4.3. JDBC connections

It is advisable to have the org.hibernate.SessionFactory create and pool JDBC connections for you. If you take this approach, opening a org.hibernate.Session is as simple as:
Session session = sessions.openSession(); // open a new Session
Once you start a task that requires access to the database, a JDBC connection will be obtained from the pool.
Before you can do this, you first need to pass some JDBC connection properties to Hibernate. All Hibernate property names and semantics are defined on the class org.hibernate.cfg.Environment. The most important settings for JDBC connection configuration are outlined below.
Hibernate will obtain and pool connections using java.sql.DriverManager if you set the following properties:

Table 4.1. Hibernate JDBC Properties

Property name Purpose
hibernate.connection.driver_class JDBC driver class
hibernate.connection.url JDBC URL
hibernate.connection.username database user
hibernate.connection.password database user password
hibernate.connection.pool_size maximum number of pooled connections

Hibernate's own connection pooling algorithm is, however, quite rudimentary. It is intended to help you get started and is not intended for use in a production system, or even for performance testing. You should use a third party pool for best performance and stability. Just replace the hibernate.connection.pool_size property with connection pool specific settings. This will turn off Hibernate's internal pool. For example, you might like to use c3p0.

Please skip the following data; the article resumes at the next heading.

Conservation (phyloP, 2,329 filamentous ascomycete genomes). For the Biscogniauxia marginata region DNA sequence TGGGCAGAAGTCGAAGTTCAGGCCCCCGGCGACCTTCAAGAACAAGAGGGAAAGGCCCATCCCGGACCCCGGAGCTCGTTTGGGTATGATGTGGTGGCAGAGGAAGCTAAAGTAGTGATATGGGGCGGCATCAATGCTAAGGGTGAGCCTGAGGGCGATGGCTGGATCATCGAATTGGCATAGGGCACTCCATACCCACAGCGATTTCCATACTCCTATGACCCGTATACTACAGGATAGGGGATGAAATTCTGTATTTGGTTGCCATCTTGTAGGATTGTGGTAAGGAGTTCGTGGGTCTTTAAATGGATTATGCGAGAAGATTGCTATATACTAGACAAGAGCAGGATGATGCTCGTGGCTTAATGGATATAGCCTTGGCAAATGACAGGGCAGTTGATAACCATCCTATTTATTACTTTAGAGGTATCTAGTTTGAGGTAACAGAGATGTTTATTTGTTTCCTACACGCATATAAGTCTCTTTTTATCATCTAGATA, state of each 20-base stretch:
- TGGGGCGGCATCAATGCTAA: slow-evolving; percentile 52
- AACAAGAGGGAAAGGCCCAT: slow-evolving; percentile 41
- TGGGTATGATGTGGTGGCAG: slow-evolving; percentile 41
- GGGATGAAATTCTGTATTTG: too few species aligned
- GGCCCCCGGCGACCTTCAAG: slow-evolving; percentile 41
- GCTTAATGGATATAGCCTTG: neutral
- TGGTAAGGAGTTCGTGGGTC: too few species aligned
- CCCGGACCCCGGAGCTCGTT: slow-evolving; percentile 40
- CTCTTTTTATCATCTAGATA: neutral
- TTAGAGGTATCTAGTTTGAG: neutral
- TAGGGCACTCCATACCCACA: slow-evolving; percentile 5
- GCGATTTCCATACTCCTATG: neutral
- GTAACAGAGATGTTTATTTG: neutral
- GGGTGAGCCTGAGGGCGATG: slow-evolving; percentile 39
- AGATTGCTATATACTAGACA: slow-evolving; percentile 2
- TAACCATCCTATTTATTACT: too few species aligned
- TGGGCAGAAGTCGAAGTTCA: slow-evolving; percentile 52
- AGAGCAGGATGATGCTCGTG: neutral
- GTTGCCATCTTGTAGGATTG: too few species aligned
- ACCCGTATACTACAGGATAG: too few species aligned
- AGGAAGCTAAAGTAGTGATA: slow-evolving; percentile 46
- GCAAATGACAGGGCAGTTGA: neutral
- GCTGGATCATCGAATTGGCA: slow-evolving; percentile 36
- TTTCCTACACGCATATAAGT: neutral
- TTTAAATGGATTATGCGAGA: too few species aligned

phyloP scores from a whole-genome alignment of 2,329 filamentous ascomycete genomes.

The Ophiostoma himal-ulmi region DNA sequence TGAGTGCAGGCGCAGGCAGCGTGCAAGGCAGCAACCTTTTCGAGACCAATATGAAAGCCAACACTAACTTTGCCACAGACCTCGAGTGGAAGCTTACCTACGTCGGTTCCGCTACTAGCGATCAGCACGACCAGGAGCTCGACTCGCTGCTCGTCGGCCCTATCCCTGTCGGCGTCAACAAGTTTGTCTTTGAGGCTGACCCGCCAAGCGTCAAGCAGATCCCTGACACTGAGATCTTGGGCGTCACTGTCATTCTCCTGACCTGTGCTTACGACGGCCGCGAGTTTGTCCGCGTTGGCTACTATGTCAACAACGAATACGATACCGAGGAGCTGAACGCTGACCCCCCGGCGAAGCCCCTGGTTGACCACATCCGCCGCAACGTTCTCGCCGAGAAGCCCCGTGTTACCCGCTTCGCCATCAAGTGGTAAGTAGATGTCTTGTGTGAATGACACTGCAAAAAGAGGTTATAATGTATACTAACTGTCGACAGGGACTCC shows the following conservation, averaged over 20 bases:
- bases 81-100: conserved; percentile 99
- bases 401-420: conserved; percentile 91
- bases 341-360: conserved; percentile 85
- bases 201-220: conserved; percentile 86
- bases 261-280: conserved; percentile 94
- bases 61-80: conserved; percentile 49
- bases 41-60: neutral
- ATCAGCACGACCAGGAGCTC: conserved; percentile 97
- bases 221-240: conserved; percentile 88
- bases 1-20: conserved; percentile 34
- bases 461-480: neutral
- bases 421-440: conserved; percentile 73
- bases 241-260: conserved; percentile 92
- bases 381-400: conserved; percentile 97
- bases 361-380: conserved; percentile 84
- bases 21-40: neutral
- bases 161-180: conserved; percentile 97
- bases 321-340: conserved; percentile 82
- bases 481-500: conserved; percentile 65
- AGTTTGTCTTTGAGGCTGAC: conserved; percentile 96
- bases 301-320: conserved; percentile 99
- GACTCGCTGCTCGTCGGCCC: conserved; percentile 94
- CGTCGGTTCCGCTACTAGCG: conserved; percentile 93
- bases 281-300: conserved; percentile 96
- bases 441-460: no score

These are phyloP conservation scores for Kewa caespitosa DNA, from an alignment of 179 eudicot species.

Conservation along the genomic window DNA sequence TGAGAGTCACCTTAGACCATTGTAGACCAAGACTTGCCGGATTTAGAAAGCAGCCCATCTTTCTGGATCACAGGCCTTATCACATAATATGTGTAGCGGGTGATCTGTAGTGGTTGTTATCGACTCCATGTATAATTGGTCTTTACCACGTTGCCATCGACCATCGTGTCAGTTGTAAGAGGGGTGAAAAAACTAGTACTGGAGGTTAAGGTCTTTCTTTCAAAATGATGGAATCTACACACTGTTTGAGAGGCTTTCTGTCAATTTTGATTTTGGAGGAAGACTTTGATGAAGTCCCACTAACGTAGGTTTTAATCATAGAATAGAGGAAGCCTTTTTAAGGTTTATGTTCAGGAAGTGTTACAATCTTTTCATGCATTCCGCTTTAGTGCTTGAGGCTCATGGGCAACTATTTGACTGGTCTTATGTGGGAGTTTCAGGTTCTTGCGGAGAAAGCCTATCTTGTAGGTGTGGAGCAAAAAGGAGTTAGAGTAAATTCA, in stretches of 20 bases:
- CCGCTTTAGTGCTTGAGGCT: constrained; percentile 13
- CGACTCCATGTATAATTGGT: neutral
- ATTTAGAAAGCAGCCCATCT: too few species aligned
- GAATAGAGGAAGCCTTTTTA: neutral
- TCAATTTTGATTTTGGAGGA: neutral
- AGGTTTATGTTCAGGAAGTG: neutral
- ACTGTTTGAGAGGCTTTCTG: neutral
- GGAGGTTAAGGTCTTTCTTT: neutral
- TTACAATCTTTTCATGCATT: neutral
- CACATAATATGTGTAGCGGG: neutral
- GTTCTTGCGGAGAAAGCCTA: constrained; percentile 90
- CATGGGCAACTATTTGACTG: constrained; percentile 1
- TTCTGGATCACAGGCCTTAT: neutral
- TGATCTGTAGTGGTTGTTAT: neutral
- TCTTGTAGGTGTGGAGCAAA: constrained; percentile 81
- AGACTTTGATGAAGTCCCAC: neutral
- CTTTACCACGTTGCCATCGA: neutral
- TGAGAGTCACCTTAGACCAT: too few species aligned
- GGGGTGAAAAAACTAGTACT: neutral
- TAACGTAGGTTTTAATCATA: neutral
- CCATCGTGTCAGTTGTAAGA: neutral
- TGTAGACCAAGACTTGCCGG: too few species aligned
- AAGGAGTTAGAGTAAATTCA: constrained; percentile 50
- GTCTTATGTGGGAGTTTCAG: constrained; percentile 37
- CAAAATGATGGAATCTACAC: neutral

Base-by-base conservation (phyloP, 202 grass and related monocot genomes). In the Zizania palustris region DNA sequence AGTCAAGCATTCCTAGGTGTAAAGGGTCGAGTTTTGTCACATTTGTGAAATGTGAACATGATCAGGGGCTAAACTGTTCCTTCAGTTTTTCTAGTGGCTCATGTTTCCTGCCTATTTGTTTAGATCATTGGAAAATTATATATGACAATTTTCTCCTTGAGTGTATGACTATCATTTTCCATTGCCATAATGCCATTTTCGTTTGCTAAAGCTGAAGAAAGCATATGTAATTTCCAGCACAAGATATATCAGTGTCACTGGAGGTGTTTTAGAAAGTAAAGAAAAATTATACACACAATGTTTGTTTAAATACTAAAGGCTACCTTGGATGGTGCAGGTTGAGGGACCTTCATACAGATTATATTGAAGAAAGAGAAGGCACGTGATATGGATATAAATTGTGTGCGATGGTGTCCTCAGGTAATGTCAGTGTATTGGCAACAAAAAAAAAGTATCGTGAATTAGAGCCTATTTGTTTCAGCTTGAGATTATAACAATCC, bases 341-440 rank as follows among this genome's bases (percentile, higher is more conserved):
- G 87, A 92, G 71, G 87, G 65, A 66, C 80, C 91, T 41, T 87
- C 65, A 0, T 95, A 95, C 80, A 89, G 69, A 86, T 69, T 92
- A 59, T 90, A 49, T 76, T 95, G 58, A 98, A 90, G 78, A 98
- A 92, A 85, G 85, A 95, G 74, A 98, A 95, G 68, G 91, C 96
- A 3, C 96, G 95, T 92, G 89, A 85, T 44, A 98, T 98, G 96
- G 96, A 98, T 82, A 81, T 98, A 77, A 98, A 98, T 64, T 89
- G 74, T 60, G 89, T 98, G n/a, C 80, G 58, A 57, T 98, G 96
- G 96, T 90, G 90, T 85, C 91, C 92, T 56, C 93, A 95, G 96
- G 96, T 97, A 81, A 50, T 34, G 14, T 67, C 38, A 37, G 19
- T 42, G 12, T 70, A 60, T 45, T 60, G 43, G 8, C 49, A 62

C3P0 is an open source JDBC connection pool distributed along with Hibernate in the lib directory. Hibernate will use its org.hibernate.connection.C3P0ConnectionProvider for connection pooling if you set hibernate.c3p0.* properties. If you would like to use Proxool, refer to the packaged hibernate.properties and the Hibernate web site for more information.
The following is an example hibernate.properties file for c3p0:
hibernate.connection.driver_class = org.postgresql.Driver
hibernate.connection.url = jdbc:postgresql://localhost/mydatabase
hibernate.connection.username = myuser
hibernate.connection.password = secret
hibernate.c3p0.min_size=5
hibernate.c3p0.max_size=20
hibernate.c3p0.timeout=1800
hibernate.c3p0.max_statements=50
hibernate.dialect = org.hibernate.dialect.PostgreSQLDialect
For use inside an application server, you should almost always configure Hibernate to obtain connections from an application server javax.sql.Datasource registered in JNDI. You will need to set at least one of the following properties:

Table 4.2. Hibernate Datasource Properties

Property name Purpose
hibernate.connection.datasource datasource JNDI name
hibernate.jndi.url URL of the JNDI provider (optional)
hibernate.jndi.class class of the JNDI InitialContextFactory (optional)
hibernate.connection.username database user (optional)
hibernate.connection.password database user password (optional)

Here is an example hibernate.properties file for an application server provided JNDI datasource:
hibernate.connection.datasource = java:/comp/env/jdbc/test
hibernate.transaction.factory_class = \
    org.hibernate.transaction.JTATransactionFactory
hibernate.transaction.manager_lookup_class = \
    org.hibernate.transaction.JBossTransactionManagerLookup
hibernate.dialect = org.hibernate.dialect.PostgreSQLDialect
JDBC connections obtained from a JNDI datasource will automatically participate in the container-managed transactions of the application server.
Arbitrary connection properties can be given by prepending "hibernate.connection" to the connection property name. For example, you can specify a charSet connection property using hibernate.connection.charSet.
You can define your own plugin strategy for obtaining JDBC connections by implementing the interface org.hibernate.connection.ConnectionProvider, and specifying your custom implementation via the hibernate.connection.provider_class property.